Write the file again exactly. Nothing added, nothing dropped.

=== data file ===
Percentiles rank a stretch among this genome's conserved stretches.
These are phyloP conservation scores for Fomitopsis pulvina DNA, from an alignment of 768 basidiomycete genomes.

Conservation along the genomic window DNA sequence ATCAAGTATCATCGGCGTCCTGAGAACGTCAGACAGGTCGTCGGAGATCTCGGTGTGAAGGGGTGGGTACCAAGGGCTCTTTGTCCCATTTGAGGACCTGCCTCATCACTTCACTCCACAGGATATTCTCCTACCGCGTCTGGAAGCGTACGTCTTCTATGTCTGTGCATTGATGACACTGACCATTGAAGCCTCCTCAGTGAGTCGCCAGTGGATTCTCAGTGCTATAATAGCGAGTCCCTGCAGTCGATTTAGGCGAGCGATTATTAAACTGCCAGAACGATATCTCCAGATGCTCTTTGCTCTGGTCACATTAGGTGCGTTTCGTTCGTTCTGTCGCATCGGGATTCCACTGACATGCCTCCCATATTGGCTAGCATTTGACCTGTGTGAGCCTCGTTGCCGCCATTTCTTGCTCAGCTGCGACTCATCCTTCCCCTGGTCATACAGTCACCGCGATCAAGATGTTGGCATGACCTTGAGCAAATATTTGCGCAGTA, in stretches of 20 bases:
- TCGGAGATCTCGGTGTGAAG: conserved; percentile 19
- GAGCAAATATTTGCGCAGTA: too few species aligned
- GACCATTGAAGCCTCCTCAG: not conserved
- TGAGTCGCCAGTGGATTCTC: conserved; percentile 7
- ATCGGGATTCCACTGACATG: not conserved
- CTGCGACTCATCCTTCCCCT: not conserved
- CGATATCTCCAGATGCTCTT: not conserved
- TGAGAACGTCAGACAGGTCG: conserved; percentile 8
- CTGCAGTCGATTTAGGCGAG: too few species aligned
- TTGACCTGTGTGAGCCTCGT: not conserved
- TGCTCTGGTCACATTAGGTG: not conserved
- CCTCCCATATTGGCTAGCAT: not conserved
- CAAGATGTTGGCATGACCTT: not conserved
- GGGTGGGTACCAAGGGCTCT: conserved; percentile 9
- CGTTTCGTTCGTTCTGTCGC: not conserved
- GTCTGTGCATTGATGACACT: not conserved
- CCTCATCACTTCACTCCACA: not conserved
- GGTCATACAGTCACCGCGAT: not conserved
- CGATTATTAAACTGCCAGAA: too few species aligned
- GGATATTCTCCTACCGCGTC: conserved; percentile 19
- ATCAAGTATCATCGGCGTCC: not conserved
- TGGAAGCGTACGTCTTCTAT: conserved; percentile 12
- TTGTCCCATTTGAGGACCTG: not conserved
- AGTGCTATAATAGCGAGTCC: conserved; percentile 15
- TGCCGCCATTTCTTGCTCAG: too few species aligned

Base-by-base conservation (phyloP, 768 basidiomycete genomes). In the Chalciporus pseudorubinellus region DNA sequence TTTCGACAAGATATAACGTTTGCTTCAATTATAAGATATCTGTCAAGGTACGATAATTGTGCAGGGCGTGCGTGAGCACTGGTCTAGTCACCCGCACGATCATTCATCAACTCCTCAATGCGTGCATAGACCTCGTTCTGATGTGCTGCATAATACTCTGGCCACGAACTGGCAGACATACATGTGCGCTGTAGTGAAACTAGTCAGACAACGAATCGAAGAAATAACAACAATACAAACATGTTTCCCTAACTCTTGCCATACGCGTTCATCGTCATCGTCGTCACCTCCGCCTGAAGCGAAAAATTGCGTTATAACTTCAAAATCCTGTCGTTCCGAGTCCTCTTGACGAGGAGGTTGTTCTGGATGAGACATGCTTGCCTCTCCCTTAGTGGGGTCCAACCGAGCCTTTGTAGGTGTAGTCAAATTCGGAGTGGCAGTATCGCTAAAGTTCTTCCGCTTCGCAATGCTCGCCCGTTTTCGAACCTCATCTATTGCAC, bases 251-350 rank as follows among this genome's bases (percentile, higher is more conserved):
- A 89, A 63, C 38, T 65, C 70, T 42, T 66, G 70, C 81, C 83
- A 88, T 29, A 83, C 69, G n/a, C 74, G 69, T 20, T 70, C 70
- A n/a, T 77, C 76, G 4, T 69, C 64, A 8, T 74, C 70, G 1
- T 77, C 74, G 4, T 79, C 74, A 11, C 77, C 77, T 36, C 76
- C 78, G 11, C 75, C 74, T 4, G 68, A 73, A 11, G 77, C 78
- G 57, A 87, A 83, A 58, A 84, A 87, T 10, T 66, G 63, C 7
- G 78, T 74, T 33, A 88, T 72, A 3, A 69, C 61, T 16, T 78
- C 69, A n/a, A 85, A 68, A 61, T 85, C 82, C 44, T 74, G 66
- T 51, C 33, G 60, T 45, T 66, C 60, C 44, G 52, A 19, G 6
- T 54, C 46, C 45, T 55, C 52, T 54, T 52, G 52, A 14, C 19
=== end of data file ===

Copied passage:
Percentiles rank a stretch among this genome's conserved stretches.
These are phyloP conservation scores for Fomitopsis pulvina DNA, from an alignment of 768 basidiomycete genomes.

Conservation along the genomic window DNA sequence ATCAAGTATCATCGGCGTCCTGAGAACGTCAGACAGGTCGTCGGAGATCTCGGTGTGAAGGGGTGGGTACCAAGGGCTCTTTGTCCCATTTGAGGACCTGCCTCATCACTTCACTCCACAGGATATTCTCCTACCGCGTCTGGAAGCGTACGTCTTCTATGTCTGTGCATTGATGACACTGACCATTGAAGCCTCCTCAGTGAGTCGCCAGTGGATTCTCAGTGCTATAATAGCGAGTCCCTGCAGTCGATTTAGGCGAGCGATTATTAAACTGCCAGAACGATATCTCCAGATGCTCTTTGCTCTGGTCACATTAGGTGCGTTTCGTTCGTTCTGTCGCATCGGGATTCCACTGACATGCCTCCCATATTGGCTAGCATTTGACCTGTGTGAGCCTCGTTGCCGCCATTTCTTGCTCAGCTGCGACTCATCCTTCCCCTGGTCATACAGTCACCGCGATCAAGATGTTGGCATGACCTTGAGCAAATATTTGCGCAGTA, in stretches of 20 bases:
- TCGGAGATCTCGGTGTGAAG: conserved; percentile 19
- GAGCAAATATTTGCGCAGTA: too few species aligned
- GACCATTGAAGCCTCCTCAG: not conserved
- TGAGTCGCCAGTGGATTCTC: conserved; percentile 7
- ATCGGGATTCCACTGACATG: not conserved
- CTGCGACTCATCCTTCCCCT: not conserved
- CGATATCTCCAGATGCTCTT: not conserved
- TGAGAACGTCAGACAGGTCG: conserved; percentile 8
- CTGCAGTCGATTTAGGCGAG: too few species aligned
- TTGACCTGTGTGAGCCTCGT: not conserved
- TGCTCTGGTCACATTAGGTG: not conserved
- CCTCCCATATTGGCTAGCAT: not conserved
- CAAGATGTTGGCATGACCTT: not conserved
- GGGTGGGTACCAAGGGCTCT: conserved; percentile 9
- CGTTTCGTTCGTTCTGTCGC: not conserved
- GTCTGTGCATTGATGACACT: not conserved
- CCTCATCACTTCACTCCACA: not conserved
- GGTCATACAGTCACCGCGAT: not conserved
- CGATTATTAAACTGCCAGAA: too few species aligned
- GGATATTCTCCTACCGCGTC: conserved; percentile 19
- ATCAAGTATCATCGGCGTCC: not conserved
- TGGAAGCGTACGTCTTCTAT: conserved; percentile 12
- TTGTCCCATTTGAGGACCTG: not conserved
- AGTGCTATAATAGCGAGTCC: conserved; percentile 15
- TGCCGCCATTTCTTGCTCAG: too few species aligned

Base-by-base conservation (phyloP, 768 basidiomycete genomes). In the Chalciporus pseudorubinellus region DNA sequence TTTCGACAAGATATAACGTTTGCTTCAATTATAAGATATCTGTCAAGGTACGATAATTGTGCAGGGCGTGCGTGAGCACTGGTCTAGTCACCCGCACGATCATTCATCAACTCCTCAATGCGTGCATAGACCTCGTTCTGATGTGCTGCATAATACTCTGGCCACGAACTGGCAGACATACATGTGCGCTGTAGTGAAACTAGTCAGACAACGAATCGAAGAAATAACAACAATACAAACATGTTTCCCTAACTCTTGCCATACGCGTTCATCGTCATCGTCGTCACCTCCGCCTGAAGCGAAAAATTGCGTTATAACTTCAAAATCCTGTCGTTCCGAGTCCTCTTGACGAGGAGGTTGTTCTGGATGAGACATGCTTGCCTCTCCCTTAGTGGGGTCCAACCGAGCCTTTGTAGGTGTAGTCAAATTCGGAGTGGCAGTATCGCTAAAGTTCTTCCGCTTCGCAATGCTCGCCCGTTTTCGAACCTCATCTATTGCAC, bases 251-350 rank as follows among this genome's bases (percentile, higher is more conserved):
- A 89, A 63, C 38, T 65, C 70, T 42, T 66, G 70, C 81, C 83
- A 88, T 29, A 83, C 69, G n/a, C 74, G 69, T 20, T 70, C 70
- A n/a, T 77, C 76, G 4, T 69, C 64, A 8, T 74, C 70, G 1
- T 77, C 74, G 4, T 79, C 74, A 11, C 77, C 77, T 36, C 76
- C 78, G 11, C 75, C 74, T 4, G 68, A 73, A 11, G 77, C 78
- G 57, A 87, A 83, A 58, A 84, A 87, T 10, T 66, G 63, C 7
- G 78, T 74, T 33, A 88, T 72, A 3, A 69, C 61, T 16, T 78
- C 69, A n/a, A 85, A 68, A 61, T 85, C 82, C 44, T 74, G 66
- T 51, C 33, G 60, T 45, T 66, C 60, C 44, G 52, A 19, G 6
- T 54, C 46, C 45, T 55, C 52, T 54, T 52, G 52, A 14, C 19